Two paths to prosperity? work organisation and industrial relations decentralisation in Australia

Paul Boreham, Richard Hall, Bill Harley

Research output: Contribution to journalArticleResearchpeer-review

3 Citations (Scopus)


The shift of an industrial relations system from the centralised settlement of pay and work conditions to the encouragement of enterprise-level bargaining presents industrial relations actors with the opportunity to influence the organisation of work in one of two ways. Drawing on a range of theories of work organisation and production we contrast profitability enhancement strategies and productivity enhancement strategies. The recent dramatic shift in the Australian industrial relations system from a highly centralised and regulated regime towards one characterised by an enterprise focus provides an illuminating case study. Utilising data drawn from a survey of Australian workplaces which have recently concluded enterprise-level bargains, we examine the apparent effect of those agreements and assess the emerging trends in terms of the two contrasting strategic orientations. We conclude that while elements of each strategy are present in Australian industry, the dominant tendency is oriented more toward short-term profitability and cost minimisation than long term productivity enhancement. Further, we use the findings as a basis for evaluating critically the utility of conceptualising paths of development in terms of two competing strategic orientations.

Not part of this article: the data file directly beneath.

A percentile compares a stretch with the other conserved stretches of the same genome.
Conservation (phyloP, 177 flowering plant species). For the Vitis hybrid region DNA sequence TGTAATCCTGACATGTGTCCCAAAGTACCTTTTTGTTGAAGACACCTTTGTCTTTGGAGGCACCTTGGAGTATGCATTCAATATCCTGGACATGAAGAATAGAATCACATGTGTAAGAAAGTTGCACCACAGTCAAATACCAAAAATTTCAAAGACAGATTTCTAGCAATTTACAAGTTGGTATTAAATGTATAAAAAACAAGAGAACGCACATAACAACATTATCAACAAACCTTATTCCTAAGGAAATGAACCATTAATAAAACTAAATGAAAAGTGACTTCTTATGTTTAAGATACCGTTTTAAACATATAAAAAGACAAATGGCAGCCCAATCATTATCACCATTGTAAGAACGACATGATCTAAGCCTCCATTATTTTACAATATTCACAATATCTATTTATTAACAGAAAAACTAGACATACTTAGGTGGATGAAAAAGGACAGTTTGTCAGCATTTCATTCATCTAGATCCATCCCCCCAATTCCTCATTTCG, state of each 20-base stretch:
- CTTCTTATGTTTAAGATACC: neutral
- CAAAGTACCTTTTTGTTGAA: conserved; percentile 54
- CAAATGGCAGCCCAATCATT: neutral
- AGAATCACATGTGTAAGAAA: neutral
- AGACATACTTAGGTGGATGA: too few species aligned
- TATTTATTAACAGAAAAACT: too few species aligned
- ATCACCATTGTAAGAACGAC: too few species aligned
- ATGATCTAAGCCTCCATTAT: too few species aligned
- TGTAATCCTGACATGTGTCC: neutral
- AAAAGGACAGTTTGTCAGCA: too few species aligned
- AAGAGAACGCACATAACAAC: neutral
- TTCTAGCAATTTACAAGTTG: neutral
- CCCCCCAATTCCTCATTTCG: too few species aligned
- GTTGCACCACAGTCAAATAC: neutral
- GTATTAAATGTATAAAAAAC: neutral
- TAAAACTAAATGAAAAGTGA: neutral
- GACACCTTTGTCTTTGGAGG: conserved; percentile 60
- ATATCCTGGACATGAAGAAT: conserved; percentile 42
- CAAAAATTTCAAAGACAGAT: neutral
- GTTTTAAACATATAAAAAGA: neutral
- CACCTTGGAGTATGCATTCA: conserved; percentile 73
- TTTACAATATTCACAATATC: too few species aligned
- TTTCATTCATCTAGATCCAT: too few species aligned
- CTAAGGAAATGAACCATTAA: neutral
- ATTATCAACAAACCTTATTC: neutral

Original languageEnglish
Pages (from-to)449-468
Number of pages20
JournalWork, Employment and Society
Issue number3
Publication statusPublished - Sept 1996
Externally publishedYes

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